Another wild card McCain pick for vice president would be his long time friend, Joe Lieberman. Lieberman is that rare commodity, a relatively sensible liberal with firm views on national security. Because of that, he was run out of the Democratic party, but remains a symbol to Democrats, especially older ones who are uneasy with the far Left direction the party has taken. Like Giuliani, Lieberman has experience on the national stage, enjoys a fair amount of respect nationally and could symbolize the bi-partisan consensus McCain appears to be seeking. Lieberman is also speaking at the GOP convention in support of his friend McCain in spite of threats from the DNC to strip him of his committee chairmanship, a courageous act that undoubtedly appeals to McCain.
Choosing Lieberman might anger a fair amount of conservatives, but again, McCain may very well be figuring that enough of them will end up holding their noses and pulling the lever for him in November that it isn't a significant downside.
Another interesting possibility for McCain would Tom Ridge, the well liked ex-governor of Pennsylvania. Like McCain, Ridge is a highly decorated Vietnam veteran. He's also a fiscal conservative with a solid track record of astute financial management. His career in public service includes a stint as an Assistant District Attorney, six terms in Congress, and two terms as a popular Republican governor in Pennsylvania, where Democrats outnumber Republicans by almost 500,000. He was also the head of the Department of Homeland Security after 9/11.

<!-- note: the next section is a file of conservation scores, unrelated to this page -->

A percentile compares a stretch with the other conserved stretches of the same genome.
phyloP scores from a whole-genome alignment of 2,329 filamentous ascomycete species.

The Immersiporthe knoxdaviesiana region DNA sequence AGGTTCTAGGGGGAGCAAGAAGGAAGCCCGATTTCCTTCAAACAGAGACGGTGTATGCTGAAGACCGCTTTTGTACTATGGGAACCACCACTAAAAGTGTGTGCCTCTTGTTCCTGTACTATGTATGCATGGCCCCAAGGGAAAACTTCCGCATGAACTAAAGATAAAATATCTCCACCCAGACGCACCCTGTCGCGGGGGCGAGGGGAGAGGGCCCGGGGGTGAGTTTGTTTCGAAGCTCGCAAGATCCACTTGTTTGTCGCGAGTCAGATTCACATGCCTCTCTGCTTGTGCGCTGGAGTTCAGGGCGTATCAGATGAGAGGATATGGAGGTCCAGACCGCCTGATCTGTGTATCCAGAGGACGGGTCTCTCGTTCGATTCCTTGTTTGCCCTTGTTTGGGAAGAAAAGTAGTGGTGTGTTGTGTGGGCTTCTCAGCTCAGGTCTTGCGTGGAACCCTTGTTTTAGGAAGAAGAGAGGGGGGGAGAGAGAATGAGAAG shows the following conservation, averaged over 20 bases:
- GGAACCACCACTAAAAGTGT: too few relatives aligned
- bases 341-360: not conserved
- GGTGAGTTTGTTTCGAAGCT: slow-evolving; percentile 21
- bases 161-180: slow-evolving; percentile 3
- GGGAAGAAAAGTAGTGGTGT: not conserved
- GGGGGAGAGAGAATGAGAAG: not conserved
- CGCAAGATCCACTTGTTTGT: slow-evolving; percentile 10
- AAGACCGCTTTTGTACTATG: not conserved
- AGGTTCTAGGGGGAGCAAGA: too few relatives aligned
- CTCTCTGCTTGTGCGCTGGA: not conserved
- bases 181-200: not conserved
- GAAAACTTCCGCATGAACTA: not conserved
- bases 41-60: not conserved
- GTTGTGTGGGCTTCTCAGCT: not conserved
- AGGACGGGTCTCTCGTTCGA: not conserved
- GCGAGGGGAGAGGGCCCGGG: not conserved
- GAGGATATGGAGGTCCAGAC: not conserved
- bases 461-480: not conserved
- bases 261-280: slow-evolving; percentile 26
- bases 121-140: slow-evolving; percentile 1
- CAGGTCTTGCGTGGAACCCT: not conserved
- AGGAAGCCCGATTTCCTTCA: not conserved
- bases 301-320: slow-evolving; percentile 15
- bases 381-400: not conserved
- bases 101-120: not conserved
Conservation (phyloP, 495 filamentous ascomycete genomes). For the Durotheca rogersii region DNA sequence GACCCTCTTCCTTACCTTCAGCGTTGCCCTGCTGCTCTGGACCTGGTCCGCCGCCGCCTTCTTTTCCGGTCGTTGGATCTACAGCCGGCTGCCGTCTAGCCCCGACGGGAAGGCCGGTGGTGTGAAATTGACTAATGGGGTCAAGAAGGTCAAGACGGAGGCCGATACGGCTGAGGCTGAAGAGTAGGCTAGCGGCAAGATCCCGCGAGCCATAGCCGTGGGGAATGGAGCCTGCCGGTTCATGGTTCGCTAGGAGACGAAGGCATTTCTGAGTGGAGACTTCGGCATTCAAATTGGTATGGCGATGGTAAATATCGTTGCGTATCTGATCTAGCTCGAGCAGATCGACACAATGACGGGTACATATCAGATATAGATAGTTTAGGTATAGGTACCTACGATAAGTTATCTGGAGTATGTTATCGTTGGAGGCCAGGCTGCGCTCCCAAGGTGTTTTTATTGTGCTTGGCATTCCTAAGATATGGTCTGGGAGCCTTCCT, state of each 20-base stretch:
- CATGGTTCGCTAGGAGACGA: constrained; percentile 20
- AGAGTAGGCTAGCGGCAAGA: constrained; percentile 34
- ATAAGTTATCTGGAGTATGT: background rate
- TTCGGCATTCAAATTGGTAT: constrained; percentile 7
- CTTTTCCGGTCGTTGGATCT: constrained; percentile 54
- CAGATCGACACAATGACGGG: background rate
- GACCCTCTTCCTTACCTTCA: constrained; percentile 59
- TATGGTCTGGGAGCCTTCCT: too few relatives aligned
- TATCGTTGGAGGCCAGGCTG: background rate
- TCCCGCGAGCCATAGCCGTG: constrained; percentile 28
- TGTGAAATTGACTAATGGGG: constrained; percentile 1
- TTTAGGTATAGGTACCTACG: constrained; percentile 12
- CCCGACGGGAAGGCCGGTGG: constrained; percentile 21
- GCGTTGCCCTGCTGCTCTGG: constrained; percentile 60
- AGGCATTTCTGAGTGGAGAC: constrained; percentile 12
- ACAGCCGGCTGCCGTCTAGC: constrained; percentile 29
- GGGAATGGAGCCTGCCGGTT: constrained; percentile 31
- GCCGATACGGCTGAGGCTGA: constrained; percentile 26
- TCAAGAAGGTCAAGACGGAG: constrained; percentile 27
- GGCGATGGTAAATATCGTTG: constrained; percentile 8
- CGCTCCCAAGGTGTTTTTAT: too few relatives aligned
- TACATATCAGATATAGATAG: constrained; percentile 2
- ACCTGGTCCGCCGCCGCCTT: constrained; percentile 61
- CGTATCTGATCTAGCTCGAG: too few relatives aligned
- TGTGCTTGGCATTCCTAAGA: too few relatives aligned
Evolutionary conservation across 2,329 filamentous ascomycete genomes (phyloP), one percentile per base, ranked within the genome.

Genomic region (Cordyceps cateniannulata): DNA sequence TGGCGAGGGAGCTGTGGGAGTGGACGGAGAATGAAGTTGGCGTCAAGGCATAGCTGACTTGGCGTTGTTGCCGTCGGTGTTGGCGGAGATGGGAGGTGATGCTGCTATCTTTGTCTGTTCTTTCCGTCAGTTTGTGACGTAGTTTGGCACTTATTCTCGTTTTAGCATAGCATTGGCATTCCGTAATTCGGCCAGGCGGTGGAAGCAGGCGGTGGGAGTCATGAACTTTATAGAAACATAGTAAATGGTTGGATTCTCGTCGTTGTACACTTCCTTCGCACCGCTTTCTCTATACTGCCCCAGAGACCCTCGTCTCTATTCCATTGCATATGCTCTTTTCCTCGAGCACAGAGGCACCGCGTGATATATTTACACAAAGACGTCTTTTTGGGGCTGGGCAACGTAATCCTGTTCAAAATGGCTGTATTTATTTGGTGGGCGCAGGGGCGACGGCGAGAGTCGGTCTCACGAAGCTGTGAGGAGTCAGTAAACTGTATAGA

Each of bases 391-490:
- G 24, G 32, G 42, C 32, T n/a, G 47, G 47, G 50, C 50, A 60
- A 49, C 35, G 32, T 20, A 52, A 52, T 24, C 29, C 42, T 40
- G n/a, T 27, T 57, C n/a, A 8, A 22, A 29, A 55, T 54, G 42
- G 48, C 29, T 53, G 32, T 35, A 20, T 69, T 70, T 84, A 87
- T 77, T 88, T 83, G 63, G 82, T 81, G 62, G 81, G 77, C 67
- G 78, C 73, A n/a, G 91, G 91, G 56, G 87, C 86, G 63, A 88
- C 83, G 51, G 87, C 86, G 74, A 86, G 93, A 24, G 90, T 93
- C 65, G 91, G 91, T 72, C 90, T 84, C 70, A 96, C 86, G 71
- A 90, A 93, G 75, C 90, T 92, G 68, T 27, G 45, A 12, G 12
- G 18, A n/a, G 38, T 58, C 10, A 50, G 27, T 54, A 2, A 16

Ridge won re-election as governor by better than 57%, and naming him to the ticket definitely puts Pennsylvania in play for the GOP. And Pennsylvania is not a state Barack Obama did particularly well in...even now, the polls only show him ahead by 3-5 points. Ridge's main drawbacks are his association with the Bush Administration and his pro-choice position on abortion, something Ridge could probably finesse if he had to.
Two other names on McCain's short list are Virginia Congressman Eric Cantor and Alaska Governor Sarah Palin, both of whom are real possibilities.
Eric Cantor not only comes from Virginia, but he's a popular congressman from the Richmond area, a key to holding the state for the GOP this November. He was Chairman of the Congressional Task Force on Terrorism and Unconventional Warfare until 2006 when the Democrats took over. He has also served on the House Financial Services Committee and on the House International Relations Committee and the very powerful House Ways and Means Committee. Since his second term, he has served as chief deputy Republican whip, the highest appointed position in the Republican caucus.
Aside from his economic and national security credentials, Cantor is a religious Jew and could be depended on to make inroads into the Jewish and pro-Israel vote,a key constituency in November that's already a bit leery of Obama and with good cause. A five point change in favor of the GOP could mean a great deal in places like Ohio, Michigan and Florida.
Sarah Palin, is an impressive and charismatic speaker who knows a lot about a key issue in this campaign..energy.Either she or New Mexico Republican Heather Wilson would make dogmeat out of anyone Obama is likely to select in a debate.
Mitt Romney? I just don't think so. Very high negatives and not enough clout when it comes to bringing in electoral votes, but a distinct possibility for Treasury.
Over all, I'd have to give the edge to Ridge or Pawlenty, with Palin, Lieberman an Cantor as strong dark horses.
Posted by Freedom Fighter at 4:59 PM